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26. Mother's Day Special: Everyday Badasses

As part of primary caregivers, they are raising the next generation and are accomplishing the most impactful work in the world.
26. Mother's Day Special: Everyday Badasses

For the last month, my mother has been living with my wife, my daughter and me. She moved in after getting an extensive foot surgery that prevented her from walking. Because we had no stairs, it was perfect for her.

It has been the most enjoyable month since my daughter was born, 8 months ago. Parenting had become...a bit rough. My daughter does not sleep through the night and only naps about 30 minutes at a time during the day. The average 8-month-old supposedly sleeps through the night and naps for twice as long. For a long time, my wife and I were both sleep-deprived zombies, roaming around the house during the day, eerily hunting for sweets to fuel us.  As a result,  I now sleep separately from them. My current role is to be the breadwinner, and I need to be rested to accomplish that successfully. The presence of my mom radically transformed that. It helped her to stay with us as she had no stairs to climb, and it unimaginably helped us get some fresh air. My wife finally could have some time to herself.

My wife has been an amazing mom these last 8 months, having only lost her cool at me a couple of times. I generally attempt not to reveal my bruises in public, but today I am baring all. Just kidding, we have a loving respectful relationship and no intramarital abuse. My only relationship complaint is that we should be sharing sweets proportionally, by our weight, not the sweets' weight.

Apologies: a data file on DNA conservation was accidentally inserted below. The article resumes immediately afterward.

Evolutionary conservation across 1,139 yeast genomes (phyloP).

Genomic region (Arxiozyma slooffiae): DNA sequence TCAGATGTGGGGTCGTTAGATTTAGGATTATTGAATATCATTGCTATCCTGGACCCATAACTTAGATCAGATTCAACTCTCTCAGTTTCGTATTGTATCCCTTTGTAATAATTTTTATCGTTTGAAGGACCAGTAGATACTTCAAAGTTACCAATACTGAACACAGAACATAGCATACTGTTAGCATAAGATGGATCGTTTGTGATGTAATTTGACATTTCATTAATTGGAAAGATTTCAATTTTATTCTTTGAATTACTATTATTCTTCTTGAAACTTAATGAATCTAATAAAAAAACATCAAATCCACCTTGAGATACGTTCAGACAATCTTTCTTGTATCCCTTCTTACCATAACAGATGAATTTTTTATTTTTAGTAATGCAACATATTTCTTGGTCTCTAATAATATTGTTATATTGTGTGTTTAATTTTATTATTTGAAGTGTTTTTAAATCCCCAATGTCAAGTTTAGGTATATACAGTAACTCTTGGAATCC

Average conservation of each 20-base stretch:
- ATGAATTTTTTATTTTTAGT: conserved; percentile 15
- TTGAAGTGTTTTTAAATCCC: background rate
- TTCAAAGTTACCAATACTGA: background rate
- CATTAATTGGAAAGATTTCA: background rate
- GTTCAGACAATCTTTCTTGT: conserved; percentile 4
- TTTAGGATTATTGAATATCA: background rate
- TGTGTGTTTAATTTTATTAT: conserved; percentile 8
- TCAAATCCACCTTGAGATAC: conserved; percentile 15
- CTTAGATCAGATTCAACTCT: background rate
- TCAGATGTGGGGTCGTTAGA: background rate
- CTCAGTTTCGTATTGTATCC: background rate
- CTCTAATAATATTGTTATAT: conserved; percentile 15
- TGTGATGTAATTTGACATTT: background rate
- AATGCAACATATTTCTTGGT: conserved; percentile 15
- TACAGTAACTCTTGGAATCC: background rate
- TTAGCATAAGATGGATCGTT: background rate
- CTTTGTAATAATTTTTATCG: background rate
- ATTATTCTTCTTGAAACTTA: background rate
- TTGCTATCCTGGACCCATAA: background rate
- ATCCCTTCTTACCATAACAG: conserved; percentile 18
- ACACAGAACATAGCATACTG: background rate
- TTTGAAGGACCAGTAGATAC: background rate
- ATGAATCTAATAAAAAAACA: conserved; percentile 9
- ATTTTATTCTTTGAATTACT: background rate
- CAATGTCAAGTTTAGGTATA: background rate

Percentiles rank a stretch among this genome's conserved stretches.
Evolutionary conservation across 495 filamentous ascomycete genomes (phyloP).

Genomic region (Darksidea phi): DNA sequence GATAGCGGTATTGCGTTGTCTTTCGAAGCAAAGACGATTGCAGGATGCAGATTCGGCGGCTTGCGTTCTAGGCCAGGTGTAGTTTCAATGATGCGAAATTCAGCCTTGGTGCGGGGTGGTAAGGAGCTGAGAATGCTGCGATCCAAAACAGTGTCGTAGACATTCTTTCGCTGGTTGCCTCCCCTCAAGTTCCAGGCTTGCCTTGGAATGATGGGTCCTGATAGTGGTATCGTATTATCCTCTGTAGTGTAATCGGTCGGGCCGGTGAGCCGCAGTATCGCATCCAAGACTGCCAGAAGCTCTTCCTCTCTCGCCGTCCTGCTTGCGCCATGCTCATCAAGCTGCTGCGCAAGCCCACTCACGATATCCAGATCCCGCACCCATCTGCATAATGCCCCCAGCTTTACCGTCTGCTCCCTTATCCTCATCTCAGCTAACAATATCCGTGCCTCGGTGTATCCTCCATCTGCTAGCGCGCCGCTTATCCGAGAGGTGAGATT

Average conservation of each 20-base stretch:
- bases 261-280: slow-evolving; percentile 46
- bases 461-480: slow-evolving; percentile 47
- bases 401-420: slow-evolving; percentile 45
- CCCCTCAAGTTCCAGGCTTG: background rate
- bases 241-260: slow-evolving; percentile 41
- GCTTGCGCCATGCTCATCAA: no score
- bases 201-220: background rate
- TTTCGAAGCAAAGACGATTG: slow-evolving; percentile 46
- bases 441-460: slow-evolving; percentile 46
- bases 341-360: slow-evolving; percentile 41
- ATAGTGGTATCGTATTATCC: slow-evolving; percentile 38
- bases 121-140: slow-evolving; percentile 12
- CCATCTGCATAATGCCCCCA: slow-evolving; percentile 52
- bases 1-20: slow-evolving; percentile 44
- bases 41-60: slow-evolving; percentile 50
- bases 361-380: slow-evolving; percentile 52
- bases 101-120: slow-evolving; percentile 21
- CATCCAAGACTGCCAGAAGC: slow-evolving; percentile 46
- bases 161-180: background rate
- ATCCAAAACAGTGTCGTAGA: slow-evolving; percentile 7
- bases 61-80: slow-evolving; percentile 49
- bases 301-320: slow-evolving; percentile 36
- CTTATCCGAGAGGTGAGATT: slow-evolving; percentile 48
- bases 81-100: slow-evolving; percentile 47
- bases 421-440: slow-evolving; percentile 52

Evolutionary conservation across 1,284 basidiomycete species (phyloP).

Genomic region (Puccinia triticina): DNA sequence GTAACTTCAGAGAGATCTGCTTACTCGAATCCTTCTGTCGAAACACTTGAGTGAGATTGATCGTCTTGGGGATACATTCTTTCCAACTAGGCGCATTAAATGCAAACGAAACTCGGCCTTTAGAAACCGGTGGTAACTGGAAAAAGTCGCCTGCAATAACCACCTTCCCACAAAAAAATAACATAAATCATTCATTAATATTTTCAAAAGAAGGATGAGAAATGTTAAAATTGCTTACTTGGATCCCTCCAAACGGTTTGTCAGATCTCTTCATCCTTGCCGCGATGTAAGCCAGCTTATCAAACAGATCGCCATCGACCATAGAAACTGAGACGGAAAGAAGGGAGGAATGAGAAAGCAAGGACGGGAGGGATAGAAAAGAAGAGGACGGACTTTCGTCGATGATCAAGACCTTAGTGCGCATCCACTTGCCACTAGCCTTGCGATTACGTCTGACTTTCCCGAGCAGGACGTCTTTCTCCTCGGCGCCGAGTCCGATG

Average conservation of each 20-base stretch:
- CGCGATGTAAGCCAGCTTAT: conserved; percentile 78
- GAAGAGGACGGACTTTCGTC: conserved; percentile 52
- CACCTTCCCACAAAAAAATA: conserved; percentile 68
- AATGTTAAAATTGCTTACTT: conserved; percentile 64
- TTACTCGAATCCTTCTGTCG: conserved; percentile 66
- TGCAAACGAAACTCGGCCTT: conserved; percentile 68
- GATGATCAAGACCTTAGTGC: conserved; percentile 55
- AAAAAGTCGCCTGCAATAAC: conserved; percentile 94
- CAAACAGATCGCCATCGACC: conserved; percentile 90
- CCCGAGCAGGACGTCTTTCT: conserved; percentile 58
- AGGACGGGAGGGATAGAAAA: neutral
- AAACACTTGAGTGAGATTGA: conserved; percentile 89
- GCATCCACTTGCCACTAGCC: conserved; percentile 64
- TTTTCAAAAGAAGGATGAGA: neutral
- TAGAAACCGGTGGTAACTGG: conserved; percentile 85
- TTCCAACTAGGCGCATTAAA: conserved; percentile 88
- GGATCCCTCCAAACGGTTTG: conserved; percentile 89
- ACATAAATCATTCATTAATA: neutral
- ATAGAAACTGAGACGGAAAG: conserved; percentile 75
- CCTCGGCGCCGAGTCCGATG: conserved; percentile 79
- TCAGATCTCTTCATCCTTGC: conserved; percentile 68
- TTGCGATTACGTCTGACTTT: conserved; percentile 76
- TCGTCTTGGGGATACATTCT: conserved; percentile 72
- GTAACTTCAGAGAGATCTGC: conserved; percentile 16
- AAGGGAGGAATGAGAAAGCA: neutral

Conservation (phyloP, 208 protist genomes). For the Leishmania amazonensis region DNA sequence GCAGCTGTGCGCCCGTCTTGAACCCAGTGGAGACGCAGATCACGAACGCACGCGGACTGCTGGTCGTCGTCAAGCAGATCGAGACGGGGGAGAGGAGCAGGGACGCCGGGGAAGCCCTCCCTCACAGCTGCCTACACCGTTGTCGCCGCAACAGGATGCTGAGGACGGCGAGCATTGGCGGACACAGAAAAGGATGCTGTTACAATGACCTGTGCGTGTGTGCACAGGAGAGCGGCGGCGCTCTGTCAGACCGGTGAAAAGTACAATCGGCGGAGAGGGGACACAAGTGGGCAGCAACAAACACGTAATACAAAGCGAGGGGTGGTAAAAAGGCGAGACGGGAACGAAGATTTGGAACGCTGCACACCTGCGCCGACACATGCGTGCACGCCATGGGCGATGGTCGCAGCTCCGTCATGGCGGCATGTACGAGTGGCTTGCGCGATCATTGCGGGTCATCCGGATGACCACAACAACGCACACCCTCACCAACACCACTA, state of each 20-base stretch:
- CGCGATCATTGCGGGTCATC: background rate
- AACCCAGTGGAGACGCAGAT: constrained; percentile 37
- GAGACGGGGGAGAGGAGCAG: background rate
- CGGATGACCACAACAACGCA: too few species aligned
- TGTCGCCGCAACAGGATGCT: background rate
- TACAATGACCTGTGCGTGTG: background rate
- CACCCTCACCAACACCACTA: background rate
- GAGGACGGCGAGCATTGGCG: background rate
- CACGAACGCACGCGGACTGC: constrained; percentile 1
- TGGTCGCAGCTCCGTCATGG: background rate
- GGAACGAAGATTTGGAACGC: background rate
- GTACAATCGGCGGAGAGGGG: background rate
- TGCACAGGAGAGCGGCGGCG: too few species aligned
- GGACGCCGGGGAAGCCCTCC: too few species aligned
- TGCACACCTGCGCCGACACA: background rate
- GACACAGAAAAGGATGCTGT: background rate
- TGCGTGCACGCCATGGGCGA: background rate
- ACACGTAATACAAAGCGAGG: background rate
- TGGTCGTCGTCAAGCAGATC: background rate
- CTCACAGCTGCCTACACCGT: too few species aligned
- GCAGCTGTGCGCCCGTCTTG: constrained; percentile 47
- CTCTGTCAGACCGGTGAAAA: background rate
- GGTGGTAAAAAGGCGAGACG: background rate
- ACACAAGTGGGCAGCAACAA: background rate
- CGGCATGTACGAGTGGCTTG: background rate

Since this is kind of my mother's day special (and a late one at that), I just wanted to recognize that she is one hell of a partner to be raising a little ape with. She is one of the most caring, compassionate, emotionally intelligent and present individuals I know. I had read a bunch about attachment theory, a couple of books (from Dr. McNamara and Dr. Neufeld) as well as a bunch of research literature in an effort to improve things a little over the course of generations. Basically, I did what I do when I face a problem. I start researching everything I can, spend much too long on Google Scholar and try to get a solid, hopefully, evidence-based overview. And then, I hope to do my best. My wife is doing a stellar job, with no prior training, so kudos to her.

My mom being present has given us a taste of how it probably was raising a child in a nuclear family. It's how humanity has done it for thousands of years. It often took a tribe to raise a child. Today, two adults are tasked with accomplishing the same task. I am not saying that I want to live with all of my extended family, but in a way, the loss of the nuclear family may be one of the deepest alienation of modern Sapiens.

My mother proved an incredible help. While she will soon leave us as her post-surgery foot is improving, I hope she enjoyed developing a close relationship with my daughter who yells at her in excitement upon first seeing her in the morning.

To conclude, I am grateful for great moms. Alongside other primary caregivers, they are raising the next generation. And it's important not to screw it up. This is parental advice. Ok, (drops mic).

What it feels like being a parent